Summons – the notice that tells the defendant that a lawsuit is being started, that he must defend himself and that if he does not, the plaintiff will win

Complaint – the document that spells out the reasons for the lawsuit and what the plaintiff wants the court to do. In the case of foreclosure, the complaint says John and Jane got a mortgage from Bob’s Bank; they did not pay it; now they owe so much money, and please, judge, allow us to hold an auction to sell the house.

Answer – your opportunity to tell the court why you think the bank is wrong or if you believe the mortgage is somehow illegal or fraudulent. When you file an answer, the court must consider it.

Summary Judgment – what the mortgage holder usually asks for, allowing the judge to decide the case without further delay. The bank’s lawyer files a motion for summary judgment. In it he says the bank believes there is no real dispute about what happened and the only issue is whether the bank is legally entitled to foreclose. The court will have a hearing. This is a chance for the homeowner to dispute the bank’s assumption that there is no real issue. You have to dispute the motion in writing and at the hearing.

Mediation – a way to resolve a dispute without going to court. In foreclosure cases, you and the bank’s representative sit down with a person called a mediator and try to make a deal that will keep you in your house and the bank getting payments. This could be a temporary suspension of payments in which the skipped payments are added to the loan and you get more time to pay. Or it could be a temporary lowering of the payment amount. It might even be a permanent lowering of the payment. What you get depends on how flexible you and the bank can be.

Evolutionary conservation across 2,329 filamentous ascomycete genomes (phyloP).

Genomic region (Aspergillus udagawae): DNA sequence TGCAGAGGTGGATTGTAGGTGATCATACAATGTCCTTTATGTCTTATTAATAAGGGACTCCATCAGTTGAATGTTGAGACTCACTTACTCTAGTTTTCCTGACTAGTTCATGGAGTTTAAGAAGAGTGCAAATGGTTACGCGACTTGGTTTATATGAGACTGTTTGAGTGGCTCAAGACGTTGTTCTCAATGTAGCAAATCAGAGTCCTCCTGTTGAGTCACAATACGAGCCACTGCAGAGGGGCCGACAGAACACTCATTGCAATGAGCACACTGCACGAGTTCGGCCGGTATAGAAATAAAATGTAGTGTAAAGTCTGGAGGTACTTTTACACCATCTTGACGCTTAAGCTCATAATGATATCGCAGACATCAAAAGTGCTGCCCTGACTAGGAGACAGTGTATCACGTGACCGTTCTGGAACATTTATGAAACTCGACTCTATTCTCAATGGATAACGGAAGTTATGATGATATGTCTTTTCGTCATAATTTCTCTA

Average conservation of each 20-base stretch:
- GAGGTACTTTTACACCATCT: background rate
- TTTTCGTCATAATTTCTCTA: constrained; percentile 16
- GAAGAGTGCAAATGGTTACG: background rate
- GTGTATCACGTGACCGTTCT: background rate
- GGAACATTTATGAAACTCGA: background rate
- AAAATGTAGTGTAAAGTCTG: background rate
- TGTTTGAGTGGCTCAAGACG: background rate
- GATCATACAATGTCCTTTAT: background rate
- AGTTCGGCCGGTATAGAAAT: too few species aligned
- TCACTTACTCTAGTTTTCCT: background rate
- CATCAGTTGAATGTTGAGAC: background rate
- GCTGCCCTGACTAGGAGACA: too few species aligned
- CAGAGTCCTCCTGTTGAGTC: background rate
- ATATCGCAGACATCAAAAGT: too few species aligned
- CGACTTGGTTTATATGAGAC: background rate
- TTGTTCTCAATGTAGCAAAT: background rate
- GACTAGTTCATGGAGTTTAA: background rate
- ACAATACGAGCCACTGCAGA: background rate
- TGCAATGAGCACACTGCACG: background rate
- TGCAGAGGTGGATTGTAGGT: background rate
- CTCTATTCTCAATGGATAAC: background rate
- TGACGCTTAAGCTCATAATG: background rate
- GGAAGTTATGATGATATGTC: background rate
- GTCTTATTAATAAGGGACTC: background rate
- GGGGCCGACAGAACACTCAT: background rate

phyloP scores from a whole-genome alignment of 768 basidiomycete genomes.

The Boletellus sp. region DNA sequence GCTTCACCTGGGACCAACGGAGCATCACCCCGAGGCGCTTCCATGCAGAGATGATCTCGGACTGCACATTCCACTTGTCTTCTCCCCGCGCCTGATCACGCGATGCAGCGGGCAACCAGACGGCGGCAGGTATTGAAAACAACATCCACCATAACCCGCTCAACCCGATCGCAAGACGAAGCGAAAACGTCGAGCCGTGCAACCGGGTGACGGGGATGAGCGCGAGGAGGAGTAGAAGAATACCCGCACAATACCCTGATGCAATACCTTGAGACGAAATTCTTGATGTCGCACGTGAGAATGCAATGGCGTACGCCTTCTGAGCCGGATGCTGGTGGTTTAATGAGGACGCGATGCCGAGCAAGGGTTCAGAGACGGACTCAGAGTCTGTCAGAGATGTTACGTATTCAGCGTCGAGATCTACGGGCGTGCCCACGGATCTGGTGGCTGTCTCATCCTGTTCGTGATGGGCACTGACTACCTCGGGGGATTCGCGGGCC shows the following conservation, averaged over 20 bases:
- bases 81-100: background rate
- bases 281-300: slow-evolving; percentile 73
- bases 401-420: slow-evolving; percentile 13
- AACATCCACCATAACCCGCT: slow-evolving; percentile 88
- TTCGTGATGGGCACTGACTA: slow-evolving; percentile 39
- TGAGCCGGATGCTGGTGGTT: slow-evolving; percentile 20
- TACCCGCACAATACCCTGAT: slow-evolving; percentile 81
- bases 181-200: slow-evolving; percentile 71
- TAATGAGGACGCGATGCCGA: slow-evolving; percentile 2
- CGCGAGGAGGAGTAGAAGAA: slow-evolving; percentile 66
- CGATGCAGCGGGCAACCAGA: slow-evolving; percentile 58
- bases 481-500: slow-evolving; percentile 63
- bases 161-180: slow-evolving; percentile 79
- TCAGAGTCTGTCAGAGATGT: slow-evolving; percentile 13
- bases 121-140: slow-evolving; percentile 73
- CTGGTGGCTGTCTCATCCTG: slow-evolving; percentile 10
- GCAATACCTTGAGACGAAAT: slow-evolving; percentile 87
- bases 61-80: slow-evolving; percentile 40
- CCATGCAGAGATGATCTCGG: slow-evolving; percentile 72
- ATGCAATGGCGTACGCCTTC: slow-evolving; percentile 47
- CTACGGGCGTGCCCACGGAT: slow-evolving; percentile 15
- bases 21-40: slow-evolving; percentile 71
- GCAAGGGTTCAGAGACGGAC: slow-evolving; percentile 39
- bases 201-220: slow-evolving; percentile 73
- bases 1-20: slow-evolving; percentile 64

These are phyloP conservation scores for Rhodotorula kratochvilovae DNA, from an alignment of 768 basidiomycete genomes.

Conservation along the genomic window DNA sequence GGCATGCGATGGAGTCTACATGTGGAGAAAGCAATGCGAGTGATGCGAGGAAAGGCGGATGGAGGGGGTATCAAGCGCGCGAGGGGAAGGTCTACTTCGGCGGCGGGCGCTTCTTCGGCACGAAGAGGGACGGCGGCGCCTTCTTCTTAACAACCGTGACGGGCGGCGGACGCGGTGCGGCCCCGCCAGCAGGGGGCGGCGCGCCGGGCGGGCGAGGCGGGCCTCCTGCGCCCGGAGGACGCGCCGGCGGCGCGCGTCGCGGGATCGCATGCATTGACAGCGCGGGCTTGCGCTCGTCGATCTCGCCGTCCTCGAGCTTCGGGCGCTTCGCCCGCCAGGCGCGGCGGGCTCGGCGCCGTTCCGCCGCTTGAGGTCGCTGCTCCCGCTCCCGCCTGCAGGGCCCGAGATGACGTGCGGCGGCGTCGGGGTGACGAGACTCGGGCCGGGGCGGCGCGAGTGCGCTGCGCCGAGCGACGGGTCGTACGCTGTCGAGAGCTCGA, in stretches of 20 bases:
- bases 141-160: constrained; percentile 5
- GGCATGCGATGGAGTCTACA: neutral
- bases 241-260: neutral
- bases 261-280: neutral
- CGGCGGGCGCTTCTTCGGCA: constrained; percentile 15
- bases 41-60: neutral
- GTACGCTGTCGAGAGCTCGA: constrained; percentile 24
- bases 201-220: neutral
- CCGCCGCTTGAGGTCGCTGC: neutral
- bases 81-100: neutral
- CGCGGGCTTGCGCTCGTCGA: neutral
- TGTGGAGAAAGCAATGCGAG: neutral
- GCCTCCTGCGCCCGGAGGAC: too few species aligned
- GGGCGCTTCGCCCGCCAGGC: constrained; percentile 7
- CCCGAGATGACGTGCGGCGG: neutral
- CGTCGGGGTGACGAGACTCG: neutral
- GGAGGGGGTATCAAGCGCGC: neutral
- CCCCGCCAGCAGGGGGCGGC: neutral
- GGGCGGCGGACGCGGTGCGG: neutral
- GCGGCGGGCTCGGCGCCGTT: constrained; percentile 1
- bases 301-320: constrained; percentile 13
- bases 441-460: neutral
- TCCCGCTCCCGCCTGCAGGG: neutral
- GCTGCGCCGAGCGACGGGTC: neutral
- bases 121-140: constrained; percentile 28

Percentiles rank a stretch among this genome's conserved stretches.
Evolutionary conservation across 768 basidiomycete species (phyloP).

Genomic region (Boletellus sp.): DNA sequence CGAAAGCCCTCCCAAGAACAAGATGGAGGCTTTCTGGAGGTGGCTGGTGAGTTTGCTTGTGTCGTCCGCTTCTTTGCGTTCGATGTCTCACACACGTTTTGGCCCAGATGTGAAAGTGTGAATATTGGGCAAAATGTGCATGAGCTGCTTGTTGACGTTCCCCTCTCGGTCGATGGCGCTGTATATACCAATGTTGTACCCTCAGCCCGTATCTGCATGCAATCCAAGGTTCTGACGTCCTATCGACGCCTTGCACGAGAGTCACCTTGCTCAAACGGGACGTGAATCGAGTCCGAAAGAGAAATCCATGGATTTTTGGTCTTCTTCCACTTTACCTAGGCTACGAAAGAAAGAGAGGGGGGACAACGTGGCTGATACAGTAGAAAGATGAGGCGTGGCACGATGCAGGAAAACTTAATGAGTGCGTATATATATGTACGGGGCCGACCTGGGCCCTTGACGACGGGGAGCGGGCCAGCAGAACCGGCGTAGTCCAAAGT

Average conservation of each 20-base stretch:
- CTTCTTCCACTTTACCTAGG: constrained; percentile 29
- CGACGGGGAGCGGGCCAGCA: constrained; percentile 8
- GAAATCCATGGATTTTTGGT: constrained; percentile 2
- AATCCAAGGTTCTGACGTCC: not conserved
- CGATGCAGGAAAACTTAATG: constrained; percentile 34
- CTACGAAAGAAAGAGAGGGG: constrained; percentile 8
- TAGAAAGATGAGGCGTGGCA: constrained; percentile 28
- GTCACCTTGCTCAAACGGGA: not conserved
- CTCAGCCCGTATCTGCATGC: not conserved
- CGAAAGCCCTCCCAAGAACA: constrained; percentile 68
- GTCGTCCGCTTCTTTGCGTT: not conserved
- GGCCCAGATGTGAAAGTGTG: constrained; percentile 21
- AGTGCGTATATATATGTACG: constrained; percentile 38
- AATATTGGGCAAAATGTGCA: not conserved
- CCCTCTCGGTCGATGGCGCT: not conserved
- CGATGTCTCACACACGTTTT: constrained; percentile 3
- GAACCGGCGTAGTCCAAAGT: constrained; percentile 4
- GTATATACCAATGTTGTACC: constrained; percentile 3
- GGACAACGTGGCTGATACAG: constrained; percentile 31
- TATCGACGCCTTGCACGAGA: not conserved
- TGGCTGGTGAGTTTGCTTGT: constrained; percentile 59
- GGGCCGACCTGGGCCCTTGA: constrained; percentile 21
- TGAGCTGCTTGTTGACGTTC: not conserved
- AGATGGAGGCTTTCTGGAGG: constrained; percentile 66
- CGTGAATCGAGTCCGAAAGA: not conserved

Chapter 11 Bankruptcy – in a foreclosure case, the kind of bankruptcy that can force the bank to let you pay the missed payments over time. For example, $7,500 in missed payments could be paid over 36 months at about $208 per month. But you must have regular income that is enough to pay the regular mortgage payment plus other living expenses and the costs of the bankruptcy case.

Legal Notice – required by Maine law, an announcement of the auction that must run three times in the local newspaper. The purpose is to draw people to the action in hopes they will bid against each other. The higher the winning bid, the less you will owe the bank. The sad reality is that the winning bid is often less than what you owe, or even less than the value of the house.

Deficiency – example: you owe $175,000 (this includes principal, interest, legal fees and costs) but the winning bid is only $125,000. The deficiency is what you still owe. However if the bank was the winning bidder, you would owe the difference between the value of the house and the total debt. If the house is worth $150,000, the deficiency is $25,000. If someone else gets the house, you would owe the full $50,000 difference. Bankruptcy would eliminate the deficiency.

Surplus – when in rare cases the auction yields more money than is owed, and that money is paid to the homeowners

Eviction – the legal action of forcing homeowners from the home. If the foreclosure action gives the bank the right to evict, the bank usually waits until the auction is a few weeks away. If the foreclosure did not give the bank the right to evict, they must file a separate eviction lawsuit.

F.E.D. – the abbreviation for “Forcible Entry and Detainer,” what the bank files with the court to force the homeowner to move

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This is for general information only. It is not intended as legal advice.